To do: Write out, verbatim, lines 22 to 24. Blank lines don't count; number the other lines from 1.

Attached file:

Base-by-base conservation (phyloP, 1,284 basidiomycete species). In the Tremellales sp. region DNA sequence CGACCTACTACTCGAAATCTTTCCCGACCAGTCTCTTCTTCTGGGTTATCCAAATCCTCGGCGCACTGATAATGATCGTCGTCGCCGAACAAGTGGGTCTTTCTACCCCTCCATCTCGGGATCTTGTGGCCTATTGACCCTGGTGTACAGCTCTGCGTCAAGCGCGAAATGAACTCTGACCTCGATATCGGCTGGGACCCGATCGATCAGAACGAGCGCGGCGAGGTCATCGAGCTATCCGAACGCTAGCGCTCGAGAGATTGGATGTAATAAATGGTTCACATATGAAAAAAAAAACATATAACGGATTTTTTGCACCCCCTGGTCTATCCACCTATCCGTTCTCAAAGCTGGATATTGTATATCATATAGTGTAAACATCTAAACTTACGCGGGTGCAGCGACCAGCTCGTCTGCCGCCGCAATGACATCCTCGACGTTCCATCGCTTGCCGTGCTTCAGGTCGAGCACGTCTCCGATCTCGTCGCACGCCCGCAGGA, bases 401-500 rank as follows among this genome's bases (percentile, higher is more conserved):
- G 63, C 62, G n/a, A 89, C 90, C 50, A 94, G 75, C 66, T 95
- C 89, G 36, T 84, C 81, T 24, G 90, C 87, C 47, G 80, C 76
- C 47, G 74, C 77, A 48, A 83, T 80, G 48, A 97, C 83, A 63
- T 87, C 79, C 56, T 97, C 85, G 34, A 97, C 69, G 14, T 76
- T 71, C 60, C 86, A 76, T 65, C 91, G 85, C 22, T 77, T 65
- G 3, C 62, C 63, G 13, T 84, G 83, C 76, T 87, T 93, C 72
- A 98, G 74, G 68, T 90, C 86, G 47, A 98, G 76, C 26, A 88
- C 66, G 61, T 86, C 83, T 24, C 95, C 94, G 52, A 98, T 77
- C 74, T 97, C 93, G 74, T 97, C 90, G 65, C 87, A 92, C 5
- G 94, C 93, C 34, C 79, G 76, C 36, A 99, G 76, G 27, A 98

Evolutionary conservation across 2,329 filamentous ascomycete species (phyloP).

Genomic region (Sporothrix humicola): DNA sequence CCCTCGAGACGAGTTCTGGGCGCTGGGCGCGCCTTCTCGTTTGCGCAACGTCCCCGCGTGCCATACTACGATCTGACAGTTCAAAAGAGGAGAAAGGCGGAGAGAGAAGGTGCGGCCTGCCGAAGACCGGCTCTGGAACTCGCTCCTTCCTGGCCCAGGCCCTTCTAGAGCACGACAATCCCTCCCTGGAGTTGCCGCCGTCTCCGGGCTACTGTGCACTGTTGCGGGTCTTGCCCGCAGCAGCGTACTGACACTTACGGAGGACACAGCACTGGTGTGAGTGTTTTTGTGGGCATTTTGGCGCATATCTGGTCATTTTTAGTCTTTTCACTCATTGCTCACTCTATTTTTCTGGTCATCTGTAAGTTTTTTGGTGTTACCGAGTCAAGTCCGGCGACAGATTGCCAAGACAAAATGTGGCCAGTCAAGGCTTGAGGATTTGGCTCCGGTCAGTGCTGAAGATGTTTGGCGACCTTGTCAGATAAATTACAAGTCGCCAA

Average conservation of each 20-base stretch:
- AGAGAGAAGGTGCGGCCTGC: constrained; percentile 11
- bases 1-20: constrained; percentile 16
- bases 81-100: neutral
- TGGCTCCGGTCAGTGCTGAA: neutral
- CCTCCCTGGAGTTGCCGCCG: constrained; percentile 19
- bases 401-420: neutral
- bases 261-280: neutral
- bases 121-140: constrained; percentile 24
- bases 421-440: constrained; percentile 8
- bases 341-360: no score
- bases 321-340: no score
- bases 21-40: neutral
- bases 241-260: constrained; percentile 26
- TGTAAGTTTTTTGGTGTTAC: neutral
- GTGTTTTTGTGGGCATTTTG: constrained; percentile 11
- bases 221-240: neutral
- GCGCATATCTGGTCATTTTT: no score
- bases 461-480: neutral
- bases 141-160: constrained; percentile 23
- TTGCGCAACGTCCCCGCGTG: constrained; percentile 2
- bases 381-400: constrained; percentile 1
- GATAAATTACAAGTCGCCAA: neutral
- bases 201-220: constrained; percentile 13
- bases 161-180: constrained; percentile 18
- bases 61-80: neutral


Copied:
- bases 121-140: constrained; percentile 24
- bases 421-440: constrained; percentile 8
- bases 341-360: no score